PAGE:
The abrasive sheet which is adhered to the base surface of the disc conveniently has small notches or cut-outs at points corresponding to the junction points of the respective outer segments of the base surface of the disc. These enable the abrasive sheet to be applied smoothly over the base surface of the disc substantially without creases or wrinkles.
Operation of the disc for hair removal is by a gentle circular, orbital or sweeping action of the abrasive disc against the skin while gripping the handle (the handle and disc are non-rotatably attached together for this purpose) and the abrasive is preferably moistened, conveniently with water, for this operation.
According to another important aspect of the invention the disc is designed to retain a quantity of moisture and supply same, in use, to the abrasive/skin interface. To this end, the upper surface of the disc is provided with an upstanding rim so that a liquid reservoir is formed between the rim and the handle. At least one small perforation is formed through the disc and the abrasive sheet for delivering liquid from the reservoir to the abrasive/skin interface. Conveniently, the perforation in the disc may align with one of the aforementioned notches or cutouts in the abrasive sheet, so that the notch or cutout itself forms the perforation in the abrasive sheet.
Operation of the device is simple and relatively painless. With repeated usages, hair becomes thinner and finer and removal intervals become longer. Additional features and advantages of the invention will be apparent from the ensuing description and claims read in conjunction with the attached drawings.
FIG. 1 is an exploded perspective view of a hair removal device according to the invention;
FIG. 2 is a vertical elevation, partly in section of a handle part of the device,
FIG. 3 is an exploded elevational view of an abrasive disc part of the device,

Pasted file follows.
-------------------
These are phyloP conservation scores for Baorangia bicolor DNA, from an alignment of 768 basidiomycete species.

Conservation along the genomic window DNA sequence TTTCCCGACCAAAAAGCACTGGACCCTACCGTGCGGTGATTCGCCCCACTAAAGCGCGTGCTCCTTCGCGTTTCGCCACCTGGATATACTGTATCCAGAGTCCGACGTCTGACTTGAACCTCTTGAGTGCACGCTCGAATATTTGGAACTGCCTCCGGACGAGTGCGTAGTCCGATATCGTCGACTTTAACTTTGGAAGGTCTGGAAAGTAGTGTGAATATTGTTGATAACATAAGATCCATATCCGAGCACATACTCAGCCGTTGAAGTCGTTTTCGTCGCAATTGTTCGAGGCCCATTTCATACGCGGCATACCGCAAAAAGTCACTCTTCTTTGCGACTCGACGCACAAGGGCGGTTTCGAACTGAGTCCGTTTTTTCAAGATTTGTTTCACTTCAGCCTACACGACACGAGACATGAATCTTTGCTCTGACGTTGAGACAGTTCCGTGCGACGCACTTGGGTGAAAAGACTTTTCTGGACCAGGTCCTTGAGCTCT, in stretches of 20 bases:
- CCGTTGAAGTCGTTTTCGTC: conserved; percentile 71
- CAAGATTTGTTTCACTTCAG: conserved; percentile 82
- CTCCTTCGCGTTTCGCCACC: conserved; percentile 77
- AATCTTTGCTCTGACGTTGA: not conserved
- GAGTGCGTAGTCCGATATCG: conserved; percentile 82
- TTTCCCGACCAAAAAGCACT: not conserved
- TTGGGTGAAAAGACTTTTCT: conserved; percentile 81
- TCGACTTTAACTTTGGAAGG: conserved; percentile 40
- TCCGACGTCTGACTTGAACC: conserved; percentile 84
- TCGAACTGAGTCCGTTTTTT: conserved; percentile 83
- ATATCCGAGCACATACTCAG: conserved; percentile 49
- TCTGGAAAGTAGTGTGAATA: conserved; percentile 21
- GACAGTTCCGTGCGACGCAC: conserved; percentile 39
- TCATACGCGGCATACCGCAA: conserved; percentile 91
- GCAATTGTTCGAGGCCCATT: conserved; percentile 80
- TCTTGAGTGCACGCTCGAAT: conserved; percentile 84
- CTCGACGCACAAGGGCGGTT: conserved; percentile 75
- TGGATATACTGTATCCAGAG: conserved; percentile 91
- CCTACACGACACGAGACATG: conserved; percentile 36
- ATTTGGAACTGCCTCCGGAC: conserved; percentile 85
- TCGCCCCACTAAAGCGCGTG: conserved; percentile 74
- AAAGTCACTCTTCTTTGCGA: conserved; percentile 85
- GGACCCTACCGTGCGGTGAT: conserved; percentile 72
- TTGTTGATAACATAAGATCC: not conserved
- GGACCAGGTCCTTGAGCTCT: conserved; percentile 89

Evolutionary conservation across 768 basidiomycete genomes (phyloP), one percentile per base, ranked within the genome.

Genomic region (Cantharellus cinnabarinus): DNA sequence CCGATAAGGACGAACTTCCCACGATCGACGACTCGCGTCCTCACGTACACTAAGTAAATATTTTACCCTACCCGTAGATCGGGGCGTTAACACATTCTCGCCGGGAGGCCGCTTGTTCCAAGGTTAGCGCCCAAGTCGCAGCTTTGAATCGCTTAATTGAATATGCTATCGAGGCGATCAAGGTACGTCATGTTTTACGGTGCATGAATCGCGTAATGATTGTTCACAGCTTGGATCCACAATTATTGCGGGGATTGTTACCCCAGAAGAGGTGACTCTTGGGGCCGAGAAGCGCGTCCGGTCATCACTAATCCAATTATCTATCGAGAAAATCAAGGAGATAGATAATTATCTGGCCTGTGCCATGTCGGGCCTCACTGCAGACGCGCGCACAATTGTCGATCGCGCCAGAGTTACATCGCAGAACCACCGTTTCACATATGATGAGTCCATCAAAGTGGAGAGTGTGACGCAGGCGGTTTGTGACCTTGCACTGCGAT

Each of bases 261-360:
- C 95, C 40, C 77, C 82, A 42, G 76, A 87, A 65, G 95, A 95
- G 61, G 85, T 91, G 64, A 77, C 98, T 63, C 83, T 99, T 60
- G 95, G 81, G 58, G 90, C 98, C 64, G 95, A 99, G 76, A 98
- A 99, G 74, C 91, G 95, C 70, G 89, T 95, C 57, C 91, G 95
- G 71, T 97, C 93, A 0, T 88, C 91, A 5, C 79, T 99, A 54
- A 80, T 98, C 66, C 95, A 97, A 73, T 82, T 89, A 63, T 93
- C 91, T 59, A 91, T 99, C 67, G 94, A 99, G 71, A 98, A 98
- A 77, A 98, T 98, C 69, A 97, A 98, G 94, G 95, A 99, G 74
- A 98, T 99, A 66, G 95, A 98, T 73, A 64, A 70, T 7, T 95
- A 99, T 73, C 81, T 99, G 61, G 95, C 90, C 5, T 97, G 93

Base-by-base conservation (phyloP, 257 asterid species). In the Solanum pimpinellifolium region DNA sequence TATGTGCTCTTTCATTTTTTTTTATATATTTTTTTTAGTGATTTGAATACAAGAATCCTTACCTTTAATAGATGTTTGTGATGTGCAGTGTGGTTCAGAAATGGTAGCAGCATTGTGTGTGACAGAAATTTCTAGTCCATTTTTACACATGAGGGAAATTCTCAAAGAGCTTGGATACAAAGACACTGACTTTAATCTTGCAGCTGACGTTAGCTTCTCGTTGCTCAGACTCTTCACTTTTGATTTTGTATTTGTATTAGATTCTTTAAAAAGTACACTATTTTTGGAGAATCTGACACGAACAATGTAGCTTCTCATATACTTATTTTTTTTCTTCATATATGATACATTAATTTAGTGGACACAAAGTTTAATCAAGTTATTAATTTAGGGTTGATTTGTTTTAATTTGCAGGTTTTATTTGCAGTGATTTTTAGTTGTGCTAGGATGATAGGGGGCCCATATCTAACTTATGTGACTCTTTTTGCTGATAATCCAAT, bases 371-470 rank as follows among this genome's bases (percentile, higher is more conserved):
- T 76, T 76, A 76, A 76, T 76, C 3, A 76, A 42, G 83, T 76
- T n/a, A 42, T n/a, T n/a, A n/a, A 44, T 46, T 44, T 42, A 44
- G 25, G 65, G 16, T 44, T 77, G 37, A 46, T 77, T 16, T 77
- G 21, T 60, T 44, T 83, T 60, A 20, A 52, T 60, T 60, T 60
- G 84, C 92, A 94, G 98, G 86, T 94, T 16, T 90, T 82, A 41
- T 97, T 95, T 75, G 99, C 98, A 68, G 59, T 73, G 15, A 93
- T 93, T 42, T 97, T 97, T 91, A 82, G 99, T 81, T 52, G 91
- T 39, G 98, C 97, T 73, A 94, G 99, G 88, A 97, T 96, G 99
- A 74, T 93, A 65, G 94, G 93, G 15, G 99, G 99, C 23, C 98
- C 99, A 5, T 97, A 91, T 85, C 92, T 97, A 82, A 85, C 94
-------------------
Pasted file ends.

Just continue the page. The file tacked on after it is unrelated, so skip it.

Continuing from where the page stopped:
FIG. 4 is a perspective underneath view of the disc,
FIG. 5 is an underneath plan view of the disc, and
FIG. 6 is a sectional view on line 6--6 of FIG. 2.
An exemplary hair removal device according to the invention is herewith illustrated and comprises a handle 10 and an abrasive disc 12 for releasable attachment to the bottom of the handle, as will be described, when the device is to be used. Both the handle and disc may conveniently be molded in a hard and rigid plastic, but other hard materials, e.g., wood, can also be used.
The handle 10 is ergonomically shaped and sized, for example to conveniently fit a female hand, with a ballooned central portion 14 and flared ends 16, 18. Internally, the handle has an elongate central bore 20 to receive, at the end 16, and upstanding cylindrical boss 22 on the top of the disc, with a sliding fit. The handle has an internal lug 24 to fit in a slot 26 at the top of boss 22, so as to fit a slot 26 at the top of boss 22, so as to non-rotatably connect the disc to the handle. It is not necessary for the boss 22 to be a tight fit in bore 20 because in use, the disc will be pressed lightly down against the skin while the handle (and hence the disc) are rotated.
The disc is circular (although other shapes can be used) with a substantially flat central portion 28 and four peripheral segment portions 30, 32, 34, 36 which are upwardly inclined and may have a slight curvature. The diameter of the disc is preferably about 62 MM.
On the undersurface of the disc, there is adhered a conforming sheet of abrasive paper 38 of a kind intended to used in a wet state. The paper may be a latex type sheet adhered to the undersurface of the disc by any suitable adhesive. The abrasive on sheet 38 may have a Norton grit size in a range of 500-1200, with 800 being the preferred grit size. Further, sheet 38 is provided with four small circumferential slits or notches 40, 42, 44, 46 aligned with the junctions of the respective disc segments 30-36. The notches allow sheet 38 to be smoothly adhered to the under surface of the disc without any wrinkling or creasing of the paper due to the uneven contour of the disc undersurface.
On its upper surface, the disc has a peripheral rim 48, and an inner rim 50, both of which stiffen the disc. Also, the outer rim allows the upper surface of the disc to be used as a reservoir for liquid to wet the abrasive. To this end the disc has apertures 52, 54 aligned with respective ones of the notches 40-46 to feed liquid, generally water, to the abrasive/skin interface.
In use, with liquid applied to the disc, it is manipulated over the skin with a circular, orbital or sweeping motion to remove hair, as previously described. The contours of the disc undersurface, facilitate use of the device in difficult areas and the reservoir which can be repeatedly replenished allows liquid to be supplied continuously to the abrasive/skin interface. Discs having distinguishable features, such as different colors, can be supplied in kit form with a single handle, for example for use by different family members.
While only a preferred embodiment of the invention has been described herein in detail, the invention is not limited thereby and modifications can be made within the scope of the attached claims.